Internal load balance (virtual server)

  • Is it possible to load balance (in a failover fashion) completely on the LAN side?

    All articles I read about deal with load balancing on the WAN side. The "Virtual Server" interface itself states it only listens on the WAN interface.

    Is it possible to set up a load balancer to handle the LAN side of things? A good example might be two databases in an active-passive configuration.

    pfsense LAN IP: 10.x.x.1
    db1 LAN IP: 10.x.x.10
    db2 LAN IP: 10.x.x.11
    virtual db IP: 10.x.x.12

    … so I have 10.x.x.12 set up in a pool to point to 10.x.x.10 first, and 10.x.x.11 as a failover.

    1. I tried using "Virtual Server" with 10.x.x.12, and it doesn't listen.
    2. I set up an alias "dbs" of two hosts (10.x.x.10, 10.x.x.11), and then created a NAT from 10.x.x.12 to this alias "dbs". Unfortunately, each subsequent connection might pick up each of the databases in a pool.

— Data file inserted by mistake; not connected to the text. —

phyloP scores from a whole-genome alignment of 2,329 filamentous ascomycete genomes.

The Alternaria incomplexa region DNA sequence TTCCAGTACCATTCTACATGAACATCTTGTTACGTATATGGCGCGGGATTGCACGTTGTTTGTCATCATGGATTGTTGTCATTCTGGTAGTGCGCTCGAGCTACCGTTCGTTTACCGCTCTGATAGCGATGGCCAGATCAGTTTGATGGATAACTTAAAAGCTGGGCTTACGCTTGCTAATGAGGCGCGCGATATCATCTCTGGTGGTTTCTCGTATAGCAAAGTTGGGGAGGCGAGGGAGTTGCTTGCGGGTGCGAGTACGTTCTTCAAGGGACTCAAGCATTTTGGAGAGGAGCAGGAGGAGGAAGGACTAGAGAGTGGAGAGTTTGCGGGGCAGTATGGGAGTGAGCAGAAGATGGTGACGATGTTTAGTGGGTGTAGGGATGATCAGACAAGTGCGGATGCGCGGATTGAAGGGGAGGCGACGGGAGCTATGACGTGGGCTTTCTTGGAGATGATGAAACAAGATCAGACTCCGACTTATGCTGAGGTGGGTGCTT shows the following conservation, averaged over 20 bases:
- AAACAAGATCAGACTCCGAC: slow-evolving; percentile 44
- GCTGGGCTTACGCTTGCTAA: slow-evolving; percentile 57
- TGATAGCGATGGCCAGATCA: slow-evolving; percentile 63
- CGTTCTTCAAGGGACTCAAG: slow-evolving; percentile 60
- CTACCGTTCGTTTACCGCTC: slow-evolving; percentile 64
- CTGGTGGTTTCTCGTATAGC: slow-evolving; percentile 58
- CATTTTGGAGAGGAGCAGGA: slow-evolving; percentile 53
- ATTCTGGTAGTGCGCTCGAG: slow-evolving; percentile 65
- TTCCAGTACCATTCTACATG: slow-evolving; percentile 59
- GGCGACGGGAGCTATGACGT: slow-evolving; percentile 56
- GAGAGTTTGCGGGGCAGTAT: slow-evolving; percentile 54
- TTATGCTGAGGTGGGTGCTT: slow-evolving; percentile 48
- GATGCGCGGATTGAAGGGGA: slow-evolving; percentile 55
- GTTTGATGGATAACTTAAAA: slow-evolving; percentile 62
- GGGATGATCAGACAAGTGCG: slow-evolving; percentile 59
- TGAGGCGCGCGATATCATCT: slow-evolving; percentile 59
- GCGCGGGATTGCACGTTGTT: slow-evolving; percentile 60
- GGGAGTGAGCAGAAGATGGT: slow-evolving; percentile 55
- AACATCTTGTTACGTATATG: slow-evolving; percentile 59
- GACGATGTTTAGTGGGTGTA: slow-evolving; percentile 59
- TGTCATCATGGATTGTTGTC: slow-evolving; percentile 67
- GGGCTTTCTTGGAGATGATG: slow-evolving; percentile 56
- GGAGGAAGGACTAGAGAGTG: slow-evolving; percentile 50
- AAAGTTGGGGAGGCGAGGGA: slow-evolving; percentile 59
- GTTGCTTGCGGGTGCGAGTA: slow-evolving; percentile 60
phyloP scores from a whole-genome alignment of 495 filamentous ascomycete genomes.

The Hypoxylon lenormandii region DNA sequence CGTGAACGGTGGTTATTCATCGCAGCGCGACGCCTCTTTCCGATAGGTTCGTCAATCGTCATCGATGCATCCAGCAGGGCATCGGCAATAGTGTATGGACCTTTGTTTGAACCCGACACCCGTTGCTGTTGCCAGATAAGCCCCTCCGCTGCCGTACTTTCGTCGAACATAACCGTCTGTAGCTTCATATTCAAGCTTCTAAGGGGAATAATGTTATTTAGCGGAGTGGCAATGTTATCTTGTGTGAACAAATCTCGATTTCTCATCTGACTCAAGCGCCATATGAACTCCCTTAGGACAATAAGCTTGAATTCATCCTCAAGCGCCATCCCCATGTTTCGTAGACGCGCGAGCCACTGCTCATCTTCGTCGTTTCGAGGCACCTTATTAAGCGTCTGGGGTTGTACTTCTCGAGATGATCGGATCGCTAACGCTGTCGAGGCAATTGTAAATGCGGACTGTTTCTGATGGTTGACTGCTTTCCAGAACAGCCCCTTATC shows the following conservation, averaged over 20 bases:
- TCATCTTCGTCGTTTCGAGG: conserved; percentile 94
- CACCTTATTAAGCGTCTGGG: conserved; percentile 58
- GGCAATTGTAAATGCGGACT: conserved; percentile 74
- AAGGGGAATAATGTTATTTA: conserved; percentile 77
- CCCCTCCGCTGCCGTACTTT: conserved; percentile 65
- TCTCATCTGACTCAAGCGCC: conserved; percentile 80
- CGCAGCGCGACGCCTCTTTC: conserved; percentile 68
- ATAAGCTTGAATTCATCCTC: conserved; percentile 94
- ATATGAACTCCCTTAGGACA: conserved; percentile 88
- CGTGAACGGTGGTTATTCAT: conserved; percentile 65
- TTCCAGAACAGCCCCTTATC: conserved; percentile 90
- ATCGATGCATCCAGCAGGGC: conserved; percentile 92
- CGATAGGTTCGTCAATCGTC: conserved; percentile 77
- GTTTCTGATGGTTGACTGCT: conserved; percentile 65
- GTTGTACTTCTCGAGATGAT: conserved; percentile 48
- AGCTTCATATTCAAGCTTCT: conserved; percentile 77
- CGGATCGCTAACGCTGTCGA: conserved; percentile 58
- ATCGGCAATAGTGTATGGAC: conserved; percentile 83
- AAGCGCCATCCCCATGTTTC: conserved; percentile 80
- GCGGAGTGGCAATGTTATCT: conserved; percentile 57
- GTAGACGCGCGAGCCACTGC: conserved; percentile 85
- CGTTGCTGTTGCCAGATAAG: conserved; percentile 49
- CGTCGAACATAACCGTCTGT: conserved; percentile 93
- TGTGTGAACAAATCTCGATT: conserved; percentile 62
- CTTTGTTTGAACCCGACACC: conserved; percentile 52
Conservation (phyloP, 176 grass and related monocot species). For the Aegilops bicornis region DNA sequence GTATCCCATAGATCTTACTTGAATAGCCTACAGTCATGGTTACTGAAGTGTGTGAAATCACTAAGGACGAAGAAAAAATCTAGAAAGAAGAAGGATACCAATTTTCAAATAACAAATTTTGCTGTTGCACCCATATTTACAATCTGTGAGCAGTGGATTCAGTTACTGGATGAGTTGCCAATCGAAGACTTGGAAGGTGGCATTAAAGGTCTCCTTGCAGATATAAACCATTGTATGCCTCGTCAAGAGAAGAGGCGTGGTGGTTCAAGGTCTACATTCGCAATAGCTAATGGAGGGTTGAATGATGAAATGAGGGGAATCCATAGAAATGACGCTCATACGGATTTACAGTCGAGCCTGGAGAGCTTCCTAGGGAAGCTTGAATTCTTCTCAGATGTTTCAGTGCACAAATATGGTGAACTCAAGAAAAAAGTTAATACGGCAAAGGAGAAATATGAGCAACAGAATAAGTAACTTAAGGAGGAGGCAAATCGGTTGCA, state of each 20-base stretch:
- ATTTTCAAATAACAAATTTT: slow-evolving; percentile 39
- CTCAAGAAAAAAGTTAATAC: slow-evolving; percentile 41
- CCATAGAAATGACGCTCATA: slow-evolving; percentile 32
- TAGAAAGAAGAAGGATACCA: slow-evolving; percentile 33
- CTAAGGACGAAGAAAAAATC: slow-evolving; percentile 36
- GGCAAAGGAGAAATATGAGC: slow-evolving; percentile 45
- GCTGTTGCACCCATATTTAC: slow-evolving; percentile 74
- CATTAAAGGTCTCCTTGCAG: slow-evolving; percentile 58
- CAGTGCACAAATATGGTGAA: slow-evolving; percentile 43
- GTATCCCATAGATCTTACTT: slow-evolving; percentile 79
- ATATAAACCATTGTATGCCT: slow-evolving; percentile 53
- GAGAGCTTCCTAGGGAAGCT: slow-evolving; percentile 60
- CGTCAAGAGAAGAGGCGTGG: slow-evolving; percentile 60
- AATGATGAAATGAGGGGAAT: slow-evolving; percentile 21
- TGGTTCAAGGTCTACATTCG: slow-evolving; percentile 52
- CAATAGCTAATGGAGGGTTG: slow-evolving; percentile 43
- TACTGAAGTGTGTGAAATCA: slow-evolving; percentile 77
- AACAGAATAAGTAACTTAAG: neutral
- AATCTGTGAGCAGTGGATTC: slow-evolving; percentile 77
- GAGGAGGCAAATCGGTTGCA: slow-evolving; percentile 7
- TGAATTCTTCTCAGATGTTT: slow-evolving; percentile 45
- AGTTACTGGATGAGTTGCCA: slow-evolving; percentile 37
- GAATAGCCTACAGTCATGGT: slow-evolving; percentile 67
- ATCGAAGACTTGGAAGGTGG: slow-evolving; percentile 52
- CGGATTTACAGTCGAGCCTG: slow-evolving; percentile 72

In both cases I have a firewall rule set up to use the database pool as gateway.

    Any suggestions? Is this even possible?

  • I see a problem with your idea: You use the balancing pool in a firewall rule.
    But traffic from within your LAN destined to your LAN will never go over the firewall.

    An exception that "might" work (i'm not sure)
    Is if you create a normal NAT forwarding from WAN to LAN, enable NAT reflection and try to access the server via the WAN.

    client –> pfSenseLAN --> pfSenseWAN --NAT/reflection--> server

  • Thanks GruiensForeschli. The NAT didn't work. I know that NAT is resolved prior to firewall rules.

    Does anyone know how "Virtual Servers" works? If it's a matter of configuration I can try to dig into the code to do this, or set up a bounty. Is it a combination of custom NAT with gateway routing, or what's the behind-the-scenes program that handles this?

    It's interesting to note, in the NAT, it says:

    If you want this rule to apply to another IP address than the address of the interface chosen above, select it here (you need to define Virtual IP addresses first). Note if you are redirecting connections on the LAN, select the "any" option.

    … why do LAN port forwards require the "any" option, but WAN does not? Is it a limitation of the program doing the NAT? If it's that kind of limitation, then I guess there is no solution.

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